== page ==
Running can take you a lot of places: Around the neighborhood, across town or even up a mountain.
In Meghan Hunter’s case, however, it’s taking her all over the world.
The Provo High senior has already proven to be an elite athlete with 2018 accolades that include setting the Utah state record in the 400-meter race and sweeping the 100-meter, 200-meter, 400-meter and 800-meter races at the 5A state meet.
Now she is stepping up to compete at an international level as she leaves on Oct. 4 to head to the 2018 Youth Olympic Games in Buenos Aires, Argentina.
According to the US Olympic team website, the event runs from Oct. 6-19 as 241 gold medals will be awarded in 32 different sports. Representatives from 166 different countries had athletes qualify in the games, which take place every four years after starting in 2010.
“I definitely have some nerves about getting there and competing, but my workouts have been going well,” Hunter said last week. “I don’t think it really hit me until I got the Team USA gear and I got to try all the things on. Trying on the USA uniform was the most amazing feeling, knowing that I was going to be able to represent the USA there.”
She will compete in the 400-meter race and believes she has a legitimate chance to be near the top.
“I’ve looked at the past results and I think I could be a contender to medal,” Hunter said. “That would be really cool if I could get that. I feel like I have a good opportunity.”
She sees it as being an exciting and somewhat intimidating adventure, since she is going without any family or local friends. Fortunately, however, she won’t be a complete stranger to everyone on Team USA.
“At the beginning of June, I was able to go to the Caribbean Scholastic Invitational in the Bahamas,” Hunter said. “They brought in people from all over the nation, so three of the athletes who are going to Argentina I met in the Bahamas, so there are a few I know. Most of the American team is meeting in Houston and then we will all fly down together to Buenos Aires.”
The Provo senior said sometimes it seems surreal to be getting these types of opportunities for just doing something she loves.
“When I was beginning high school, I watched my older sister Kate compete,” Hunter said. “She is now running for BYU in cross country and track. She was winning state titles and winning pretty much every race she ran. I always really looked up to her and thought how amazing it was. I never thought I would be able to win state titles too. I really didn’t expect it until it started happening. Even when I ran my best times, I had no clue there would be this many opportunities to go compete.”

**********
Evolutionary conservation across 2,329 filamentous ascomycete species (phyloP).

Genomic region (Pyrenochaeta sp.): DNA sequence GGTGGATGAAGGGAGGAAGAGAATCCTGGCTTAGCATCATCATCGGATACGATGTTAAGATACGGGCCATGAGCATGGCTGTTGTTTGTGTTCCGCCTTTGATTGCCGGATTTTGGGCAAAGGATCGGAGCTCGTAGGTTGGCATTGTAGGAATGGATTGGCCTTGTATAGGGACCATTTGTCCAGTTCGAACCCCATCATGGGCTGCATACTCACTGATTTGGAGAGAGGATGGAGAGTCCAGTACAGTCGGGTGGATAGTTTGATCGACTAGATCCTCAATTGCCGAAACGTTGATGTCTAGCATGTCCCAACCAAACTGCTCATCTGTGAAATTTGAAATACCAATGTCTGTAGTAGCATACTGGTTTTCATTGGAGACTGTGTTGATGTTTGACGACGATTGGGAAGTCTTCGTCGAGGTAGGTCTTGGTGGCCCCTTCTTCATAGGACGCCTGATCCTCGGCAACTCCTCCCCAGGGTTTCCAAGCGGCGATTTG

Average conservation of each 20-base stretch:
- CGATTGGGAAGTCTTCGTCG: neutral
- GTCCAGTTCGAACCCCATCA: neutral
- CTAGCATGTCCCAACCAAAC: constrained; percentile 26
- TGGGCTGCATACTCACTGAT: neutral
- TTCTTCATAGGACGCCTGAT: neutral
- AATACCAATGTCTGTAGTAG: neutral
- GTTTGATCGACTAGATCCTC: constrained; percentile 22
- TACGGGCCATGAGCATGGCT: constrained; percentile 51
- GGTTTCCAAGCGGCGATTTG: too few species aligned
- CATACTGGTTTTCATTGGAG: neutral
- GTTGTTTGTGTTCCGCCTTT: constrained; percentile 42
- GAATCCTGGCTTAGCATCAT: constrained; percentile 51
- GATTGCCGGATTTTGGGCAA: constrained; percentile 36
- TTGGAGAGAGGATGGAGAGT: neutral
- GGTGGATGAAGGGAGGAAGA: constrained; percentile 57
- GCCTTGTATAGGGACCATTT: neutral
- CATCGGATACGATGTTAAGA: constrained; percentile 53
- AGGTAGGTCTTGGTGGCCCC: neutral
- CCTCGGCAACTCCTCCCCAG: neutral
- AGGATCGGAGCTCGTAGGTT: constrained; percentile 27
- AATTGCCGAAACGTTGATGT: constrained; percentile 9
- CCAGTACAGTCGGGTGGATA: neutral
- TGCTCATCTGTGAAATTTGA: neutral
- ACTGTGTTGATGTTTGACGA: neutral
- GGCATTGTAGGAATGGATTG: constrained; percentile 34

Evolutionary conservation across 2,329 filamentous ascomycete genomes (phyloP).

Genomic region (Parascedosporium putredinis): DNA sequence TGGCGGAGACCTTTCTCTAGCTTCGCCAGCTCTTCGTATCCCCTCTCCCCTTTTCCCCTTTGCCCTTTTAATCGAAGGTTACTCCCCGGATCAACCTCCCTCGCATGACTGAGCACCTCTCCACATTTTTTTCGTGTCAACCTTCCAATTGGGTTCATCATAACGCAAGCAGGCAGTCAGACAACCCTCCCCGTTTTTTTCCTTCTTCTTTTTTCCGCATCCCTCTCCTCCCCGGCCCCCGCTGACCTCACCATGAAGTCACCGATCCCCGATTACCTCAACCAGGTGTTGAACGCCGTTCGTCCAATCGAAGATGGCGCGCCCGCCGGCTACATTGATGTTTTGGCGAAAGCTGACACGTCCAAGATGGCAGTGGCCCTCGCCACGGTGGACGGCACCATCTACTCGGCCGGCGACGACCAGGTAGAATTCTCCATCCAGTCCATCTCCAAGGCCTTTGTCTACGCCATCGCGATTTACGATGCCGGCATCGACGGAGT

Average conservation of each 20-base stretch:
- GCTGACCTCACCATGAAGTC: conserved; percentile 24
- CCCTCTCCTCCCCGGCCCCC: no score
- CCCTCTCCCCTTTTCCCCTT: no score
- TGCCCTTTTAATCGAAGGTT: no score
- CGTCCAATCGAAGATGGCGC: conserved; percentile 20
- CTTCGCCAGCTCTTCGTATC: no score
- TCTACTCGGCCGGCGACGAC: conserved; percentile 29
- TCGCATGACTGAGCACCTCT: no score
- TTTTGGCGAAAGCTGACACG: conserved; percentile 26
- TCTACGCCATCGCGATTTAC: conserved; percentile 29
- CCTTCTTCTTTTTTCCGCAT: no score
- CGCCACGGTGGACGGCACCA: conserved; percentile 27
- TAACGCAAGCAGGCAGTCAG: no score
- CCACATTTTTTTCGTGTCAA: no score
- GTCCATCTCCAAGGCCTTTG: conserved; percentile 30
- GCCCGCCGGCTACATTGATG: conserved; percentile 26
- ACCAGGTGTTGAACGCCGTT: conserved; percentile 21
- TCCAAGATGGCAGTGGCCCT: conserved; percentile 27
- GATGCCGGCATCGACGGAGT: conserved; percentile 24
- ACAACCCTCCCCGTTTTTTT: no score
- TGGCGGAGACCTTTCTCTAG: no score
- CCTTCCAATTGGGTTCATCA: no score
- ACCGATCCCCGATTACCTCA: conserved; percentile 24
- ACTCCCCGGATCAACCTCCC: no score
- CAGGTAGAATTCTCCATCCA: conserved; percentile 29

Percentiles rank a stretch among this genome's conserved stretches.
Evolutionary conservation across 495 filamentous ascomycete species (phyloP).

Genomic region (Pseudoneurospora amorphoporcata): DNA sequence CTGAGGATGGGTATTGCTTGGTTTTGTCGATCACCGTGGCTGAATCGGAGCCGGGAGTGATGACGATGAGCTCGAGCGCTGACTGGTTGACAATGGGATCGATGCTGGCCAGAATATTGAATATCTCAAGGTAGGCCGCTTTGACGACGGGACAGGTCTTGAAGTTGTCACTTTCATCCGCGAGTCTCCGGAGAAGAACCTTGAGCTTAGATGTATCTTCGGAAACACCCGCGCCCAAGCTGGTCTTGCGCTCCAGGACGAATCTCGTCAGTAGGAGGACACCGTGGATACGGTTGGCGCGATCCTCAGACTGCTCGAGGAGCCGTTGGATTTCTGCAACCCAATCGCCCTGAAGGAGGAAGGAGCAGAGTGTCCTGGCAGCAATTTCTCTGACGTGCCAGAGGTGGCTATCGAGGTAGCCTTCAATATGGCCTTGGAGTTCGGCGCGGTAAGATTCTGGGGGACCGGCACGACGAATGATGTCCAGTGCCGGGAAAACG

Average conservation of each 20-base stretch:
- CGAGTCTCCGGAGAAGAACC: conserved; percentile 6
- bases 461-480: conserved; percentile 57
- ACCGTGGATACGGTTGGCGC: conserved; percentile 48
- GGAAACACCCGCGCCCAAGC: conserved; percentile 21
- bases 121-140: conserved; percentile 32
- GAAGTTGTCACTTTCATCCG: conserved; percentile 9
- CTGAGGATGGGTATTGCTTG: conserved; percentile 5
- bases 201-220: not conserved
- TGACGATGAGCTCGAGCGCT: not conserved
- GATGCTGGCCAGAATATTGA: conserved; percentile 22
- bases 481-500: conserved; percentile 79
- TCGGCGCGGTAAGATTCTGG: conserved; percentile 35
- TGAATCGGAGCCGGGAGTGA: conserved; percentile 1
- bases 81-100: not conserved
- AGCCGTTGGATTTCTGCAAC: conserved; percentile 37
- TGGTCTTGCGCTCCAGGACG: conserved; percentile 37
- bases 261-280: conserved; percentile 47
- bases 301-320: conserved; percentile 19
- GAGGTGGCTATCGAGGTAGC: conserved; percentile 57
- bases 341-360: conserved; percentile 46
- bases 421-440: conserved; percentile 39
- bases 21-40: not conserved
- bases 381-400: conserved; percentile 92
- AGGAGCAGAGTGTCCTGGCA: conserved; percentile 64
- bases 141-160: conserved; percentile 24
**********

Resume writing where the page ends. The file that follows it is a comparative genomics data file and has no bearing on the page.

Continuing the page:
This particular journey had its beginning earlier in 2018 when it was just a possibility for Hunter.
“In March I think it was I got an email that said, ‘You’ve been selected for a potential opportunity to be able to represent Team USA in Argentina in October,’” Hunter said. “I thought that was pretty cool, but they said, ‘You might not be chosen.’”
Hunter decided to fill out the application but with the track season in full swing and many other things going on, she said she had pretty much forgotten about it until August.
“I got another email that said, ‘If you are chosen, would you still be interested?’” Hunter said. “I replied yes, of course, and then it was about a week later when they emailed me again and told me I was selected.”
She recalled sitting in her room, opening the email from the Youth Olympic Games that said, “Congratulations.”
“It was super-exciting for me to see,” Hunter said.
Because of the time of year, Hunter was focused at that point on getting ready to compete with the Bulldog cross country team.
“I had to decide how to train,” Hunter said. “Cross country was going on but I had to figure out if I wanted to keep doing it. I wanted to be really good for this race but it was a weird time of year to train for sprints. I talked with my coaches and they came up with a plan where I would be sprinting a few days of the week and then be with the cross country team so I would get a good balance of speed and endurance.”
Now she has put in the work and is set to head to the 2018 Youth Olympic Games. She will run in the 400-meter preliminaries on Oct. 11 but every athlete then moves on to compete in a finals heat on Oct. 14.
The Bulldog star wants to be at her best but said the experience will be tremendously valuable no matter where she finishes in the race.
“The biggest thing for me on this trip to go see the culture and how everything works,” Hunter said. “The racing part is a big part too but as long as I know I’ve done my best, that’s what matters most.”
For complete details and information on the 2018 Youth Olympic Games, go to http://www.olympic.org/buenos-aires-2018.